Hepatitis B virus infection among refugees resettled in the U.S.: high prevalence and challenges in access to health care

J Immigr Minor Health. 2010 Dec;12(6):823-7. doi: 10.1007/s10903-010-9335-7.


Hepatitis B virus infection (HBV) remains highly endemic in many parts of the world. Refugees resettling in their host countries may carry a significant burden of disease due to HBV and may require long-term medical care. A retrospective descriptive study was conducted to assess the epidemiology of HBV and entry into medical care in refugee communities resettled in the State of Georgia over a five-year period: 2003-2007. Among 6,347 refugees (89.7% of those resettled) screened for HBV infection, six hundred and eighty (10.7%) were found to be HBsAg seropositive. Those between the ages of 10-39 years of age contributed to the majority of cases; and most originated from Africa (71%). All HBsAg positive cases were adequately referred to a primary care physician for further management but there are no formal feedback mechanisms in place to learn if those who tested positive for HBsAg accessed the primary healthcare system. HBV infection is a frequent infection among refugees resettled in the US. but their entry into healthcare to treat those with chronic infection is often unknown. Further efforts are required to assure their entry into the healthcare system. Primary care physicians caring for refugee patients should think about verifying HBV-infection status as part of health maintenance protocols.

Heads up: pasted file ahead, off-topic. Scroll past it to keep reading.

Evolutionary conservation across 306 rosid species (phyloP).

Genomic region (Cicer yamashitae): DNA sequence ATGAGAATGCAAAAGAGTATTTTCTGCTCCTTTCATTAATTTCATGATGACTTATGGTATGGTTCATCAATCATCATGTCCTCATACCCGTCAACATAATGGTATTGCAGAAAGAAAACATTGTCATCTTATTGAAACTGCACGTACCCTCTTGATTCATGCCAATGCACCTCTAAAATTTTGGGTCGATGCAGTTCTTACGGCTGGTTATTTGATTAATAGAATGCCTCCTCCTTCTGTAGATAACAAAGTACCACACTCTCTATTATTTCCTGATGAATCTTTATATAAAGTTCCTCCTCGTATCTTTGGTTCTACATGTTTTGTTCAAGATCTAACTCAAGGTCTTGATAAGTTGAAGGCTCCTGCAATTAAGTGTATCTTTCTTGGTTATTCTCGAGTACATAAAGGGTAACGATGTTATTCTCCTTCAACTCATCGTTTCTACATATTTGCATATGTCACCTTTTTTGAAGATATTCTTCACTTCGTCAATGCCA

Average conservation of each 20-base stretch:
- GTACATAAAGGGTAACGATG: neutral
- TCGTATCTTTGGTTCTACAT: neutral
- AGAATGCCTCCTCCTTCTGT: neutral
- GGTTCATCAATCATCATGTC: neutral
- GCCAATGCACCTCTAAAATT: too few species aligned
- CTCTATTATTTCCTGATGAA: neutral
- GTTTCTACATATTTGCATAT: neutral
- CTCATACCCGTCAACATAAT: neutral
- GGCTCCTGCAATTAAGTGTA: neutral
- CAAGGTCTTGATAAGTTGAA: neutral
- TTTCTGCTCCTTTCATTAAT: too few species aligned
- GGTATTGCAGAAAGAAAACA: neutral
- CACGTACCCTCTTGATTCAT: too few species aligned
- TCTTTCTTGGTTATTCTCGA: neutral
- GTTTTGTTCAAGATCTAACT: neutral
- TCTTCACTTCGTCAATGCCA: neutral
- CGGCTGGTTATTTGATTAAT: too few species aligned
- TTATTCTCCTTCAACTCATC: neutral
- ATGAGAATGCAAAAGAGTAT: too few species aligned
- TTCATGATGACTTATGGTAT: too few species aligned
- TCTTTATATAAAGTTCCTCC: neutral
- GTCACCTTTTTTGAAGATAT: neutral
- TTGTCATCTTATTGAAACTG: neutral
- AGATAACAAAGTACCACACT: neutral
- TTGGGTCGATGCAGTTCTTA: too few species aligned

Publication types

  • Research Support, Non-U.S. Gov't

MeSH terms

  • Adolescent
  • Adult
  • Africa / ethnology
  • Child
  • Female
  • Georgia / epidemiology
  • Hepatitis B / diagnosis*
  • Hepatitis B / epidemiology
  • Hepatitis B / ethnology*
  • Hepatitis B virus / isolation & purification*
  • Humans
  • Male
  • Middle Aged
  • Refugees*
  • Retrospective Studies
  • Young Adult